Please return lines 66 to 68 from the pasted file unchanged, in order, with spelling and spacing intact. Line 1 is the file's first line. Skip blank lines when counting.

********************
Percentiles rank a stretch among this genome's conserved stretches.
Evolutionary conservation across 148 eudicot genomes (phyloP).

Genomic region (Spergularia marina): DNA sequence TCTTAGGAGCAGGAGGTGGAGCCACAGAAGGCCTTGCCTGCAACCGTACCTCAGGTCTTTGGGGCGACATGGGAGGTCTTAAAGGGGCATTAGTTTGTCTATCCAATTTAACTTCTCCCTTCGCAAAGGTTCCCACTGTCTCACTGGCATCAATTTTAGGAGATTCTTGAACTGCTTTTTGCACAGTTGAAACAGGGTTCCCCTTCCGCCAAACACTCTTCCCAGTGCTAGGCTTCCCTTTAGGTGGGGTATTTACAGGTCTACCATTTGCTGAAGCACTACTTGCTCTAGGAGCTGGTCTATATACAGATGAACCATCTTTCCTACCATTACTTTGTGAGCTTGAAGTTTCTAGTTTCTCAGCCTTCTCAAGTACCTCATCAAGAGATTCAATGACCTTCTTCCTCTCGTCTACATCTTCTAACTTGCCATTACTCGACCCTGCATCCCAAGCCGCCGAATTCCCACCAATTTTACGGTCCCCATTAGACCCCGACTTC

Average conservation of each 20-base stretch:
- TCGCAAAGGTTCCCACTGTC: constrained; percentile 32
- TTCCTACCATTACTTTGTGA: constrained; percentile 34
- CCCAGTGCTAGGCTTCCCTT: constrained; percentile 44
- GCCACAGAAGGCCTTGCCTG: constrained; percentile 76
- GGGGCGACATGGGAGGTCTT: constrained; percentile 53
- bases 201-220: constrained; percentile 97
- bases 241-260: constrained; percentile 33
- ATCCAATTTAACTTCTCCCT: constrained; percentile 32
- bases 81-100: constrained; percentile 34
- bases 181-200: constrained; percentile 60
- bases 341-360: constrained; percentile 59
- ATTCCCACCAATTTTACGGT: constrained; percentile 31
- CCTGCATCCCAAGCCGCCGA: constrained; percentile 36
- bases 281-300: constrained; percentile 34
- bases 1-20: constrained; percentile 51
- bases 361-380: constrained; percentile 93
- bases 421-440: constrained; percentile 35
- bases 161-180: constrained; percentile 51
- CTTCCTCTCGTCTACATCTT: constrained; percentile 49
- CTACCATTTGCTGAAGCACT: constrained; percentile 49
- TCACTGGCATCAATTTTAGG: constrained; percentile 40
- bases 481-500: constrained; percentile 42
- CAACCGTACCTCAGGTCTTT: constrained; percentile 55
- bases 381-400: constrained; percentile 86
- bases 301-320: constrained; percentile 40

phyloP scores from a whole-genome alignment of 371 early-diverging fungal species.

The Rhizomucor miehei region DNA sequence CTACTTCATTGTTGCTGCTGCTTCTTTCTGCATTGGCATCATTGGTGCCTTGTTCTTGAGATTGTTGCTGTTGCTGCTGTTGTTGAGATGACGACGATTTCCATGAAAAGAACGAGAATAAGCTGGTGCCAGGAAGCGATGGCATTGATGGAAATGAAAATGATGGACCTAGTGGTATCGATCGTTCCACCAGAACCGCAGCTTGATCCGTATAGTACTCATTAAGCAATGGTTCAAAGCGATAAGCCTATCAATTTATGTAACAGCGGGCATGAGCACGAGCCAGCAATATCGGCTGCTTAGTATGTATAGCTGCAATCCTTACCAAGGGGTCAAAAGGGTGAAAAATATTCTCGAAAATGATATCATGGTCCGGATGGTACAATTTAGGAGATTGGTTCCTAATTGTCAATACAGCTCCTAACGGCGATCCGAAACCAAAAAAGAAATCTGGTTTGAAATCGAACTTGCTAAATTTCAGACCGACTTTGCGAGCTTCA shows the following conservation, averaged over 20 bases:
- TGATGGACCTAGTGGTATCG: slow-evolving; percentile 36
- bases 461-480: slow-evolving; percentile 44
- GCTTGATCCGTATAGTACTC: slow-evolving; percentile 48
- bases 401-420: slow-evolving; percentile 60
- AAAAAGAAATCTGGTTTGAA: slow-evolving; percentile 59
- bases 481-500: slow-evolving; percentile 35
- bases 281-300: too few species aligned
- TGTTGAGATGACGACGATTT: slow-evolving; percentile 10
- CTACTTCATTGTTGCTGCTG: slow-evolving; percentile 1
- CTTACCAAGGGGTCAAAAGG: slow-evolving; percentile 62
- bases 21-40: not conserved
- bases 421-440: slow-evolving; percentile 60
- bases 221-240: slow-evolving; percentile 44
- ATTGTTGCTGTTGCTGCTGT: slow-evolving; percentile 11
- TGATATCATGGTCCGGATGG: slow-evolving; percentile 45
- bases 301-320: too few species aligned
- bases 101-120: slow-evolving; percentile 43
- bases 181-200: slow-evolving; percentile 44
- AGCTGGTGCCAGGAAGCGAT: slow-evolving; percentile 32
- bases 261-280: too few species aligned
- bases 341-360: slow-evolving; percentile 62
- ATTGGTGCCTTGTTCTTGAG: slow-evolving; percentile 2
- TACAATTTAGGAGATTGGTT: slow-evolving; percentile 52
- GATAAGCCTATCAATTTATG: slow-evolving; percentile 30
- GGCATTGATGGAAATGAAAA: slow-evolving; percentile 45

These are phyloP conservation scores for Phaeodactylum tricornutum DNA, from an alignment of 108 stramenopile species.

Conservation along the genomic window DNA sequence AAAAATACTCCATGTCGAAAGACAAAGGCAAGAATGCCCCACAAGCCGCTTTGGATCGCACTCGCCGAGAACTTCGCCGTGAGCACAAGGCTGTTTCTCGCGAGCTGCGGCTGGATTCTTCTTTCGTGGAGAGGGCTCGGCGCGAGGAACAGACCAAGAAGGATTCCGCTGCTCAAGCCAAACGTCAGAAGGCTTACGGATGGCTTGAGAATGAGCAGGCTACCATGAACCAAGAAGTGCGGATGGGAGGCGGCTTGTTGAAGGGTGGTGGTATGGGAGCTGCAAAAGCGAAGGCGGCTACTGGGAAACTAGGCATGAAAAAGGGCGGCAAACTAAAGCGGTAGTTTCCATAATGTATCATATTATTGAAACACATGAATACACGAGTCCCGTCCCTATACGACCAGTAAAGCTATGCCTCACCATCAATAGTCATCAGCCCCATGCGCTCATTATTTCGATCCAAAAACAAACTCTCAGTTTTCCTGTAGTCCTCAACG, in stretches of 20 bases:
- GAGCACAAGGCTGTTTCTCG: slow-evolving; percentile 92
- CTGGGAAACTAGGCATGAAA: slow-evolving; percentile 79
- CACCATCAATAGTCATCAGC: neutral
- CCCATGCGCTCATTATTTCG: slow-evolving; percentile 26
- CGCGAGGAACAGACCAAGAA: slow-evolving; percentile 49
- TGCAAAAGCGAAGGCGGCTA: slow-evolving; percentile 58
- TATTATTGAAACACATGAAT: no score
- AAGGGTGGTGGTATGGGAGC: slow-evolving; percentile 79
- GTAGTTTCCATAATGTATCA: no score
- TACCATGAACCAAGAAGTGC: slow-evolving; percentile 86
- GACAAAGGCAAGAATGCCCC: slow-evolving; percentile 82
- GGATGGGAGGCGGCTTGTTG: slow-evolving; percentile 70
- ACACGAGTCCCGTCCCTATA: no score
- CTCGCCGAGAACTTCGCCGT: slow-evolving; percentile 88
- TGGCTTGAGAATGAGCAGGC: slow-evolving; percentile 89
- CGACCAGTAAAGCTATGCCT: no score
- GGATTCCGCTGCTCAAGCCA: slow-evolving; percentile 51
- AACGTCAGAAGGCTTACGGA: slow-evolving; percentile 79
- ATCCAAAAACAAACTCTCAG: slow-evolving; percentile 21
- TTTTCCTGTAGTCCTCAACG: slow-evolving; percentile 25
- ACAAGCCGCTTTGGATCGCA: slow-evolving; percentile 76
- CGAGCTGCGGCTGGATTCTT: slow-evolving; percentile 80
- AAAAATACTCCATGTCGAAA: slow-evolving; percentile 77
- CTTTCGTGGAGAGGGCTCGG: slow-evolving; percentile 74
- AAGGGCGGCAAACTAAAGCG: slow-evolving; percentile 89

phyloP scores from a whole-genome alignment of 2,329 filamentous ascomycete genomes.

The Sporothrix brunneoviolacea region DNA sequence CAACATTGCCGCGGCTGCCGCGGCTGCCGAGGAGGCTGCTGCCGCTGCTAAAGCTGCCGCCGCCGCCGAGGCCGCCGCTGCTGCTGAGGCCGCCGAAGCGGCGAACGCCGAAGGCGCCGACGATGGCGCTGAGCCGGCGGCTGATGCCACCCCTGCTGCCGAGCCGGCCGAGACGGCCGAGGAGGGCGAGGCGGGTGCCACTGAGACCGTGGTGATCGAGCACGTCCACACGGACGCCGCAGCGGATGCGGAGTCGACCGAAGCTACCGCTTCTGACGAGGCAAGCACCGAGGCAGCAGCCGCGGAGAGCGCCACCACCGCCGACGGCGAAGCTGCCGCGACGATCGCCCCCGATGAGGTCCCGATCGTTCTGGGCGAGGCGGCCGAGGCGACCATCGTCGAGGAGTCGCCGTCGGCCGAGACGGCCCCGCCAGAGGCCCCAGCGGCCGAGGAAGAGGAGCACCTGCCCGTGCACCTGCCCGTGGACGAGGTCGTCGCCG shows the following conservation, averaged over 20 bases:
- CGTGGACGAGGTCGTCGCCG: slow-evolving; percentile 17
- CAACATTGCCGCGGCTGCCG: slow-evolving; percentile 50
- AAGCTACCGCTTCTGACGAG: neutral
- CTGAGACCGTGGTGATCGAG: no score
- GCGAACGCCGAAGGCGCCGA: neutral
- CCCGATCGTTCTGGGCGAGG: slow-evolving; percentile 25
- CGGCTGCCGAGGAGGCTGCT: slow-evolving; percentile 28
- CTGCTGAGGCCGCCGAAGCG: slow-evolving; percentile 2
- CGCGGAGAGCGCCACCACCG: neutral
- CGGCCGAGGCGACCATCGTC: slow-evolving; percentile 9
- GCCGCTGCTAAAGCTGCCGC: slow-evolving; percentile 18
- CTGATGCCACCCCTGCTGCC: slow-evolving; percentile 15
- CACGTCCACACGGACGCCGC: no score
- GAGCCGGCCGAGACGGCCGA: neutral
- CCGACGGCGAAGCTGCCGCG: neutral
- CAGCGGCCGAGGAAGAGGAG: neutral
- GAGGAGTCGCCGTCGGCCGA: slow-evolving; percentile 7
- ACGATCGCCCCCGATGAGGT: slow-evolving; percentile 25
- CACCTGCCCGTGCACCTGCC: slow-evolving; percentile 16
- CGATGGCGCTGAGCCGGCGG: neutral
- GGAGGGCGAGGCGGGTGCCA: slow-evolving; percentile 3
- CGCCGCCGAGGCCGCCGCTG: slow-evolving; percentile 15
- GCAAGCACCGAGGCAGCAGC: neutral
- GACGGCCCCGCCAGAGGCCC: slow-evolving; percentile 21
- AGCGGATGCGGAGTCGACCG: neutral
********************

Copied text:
- AAGGGTGGTGGTATGGGAGC: slow-evolving; percentile 79
- GTAGTTTCCATAATGTATCA: no score
- TACCATGAACCAAGAAGTGC: slow-evolving; percentile 86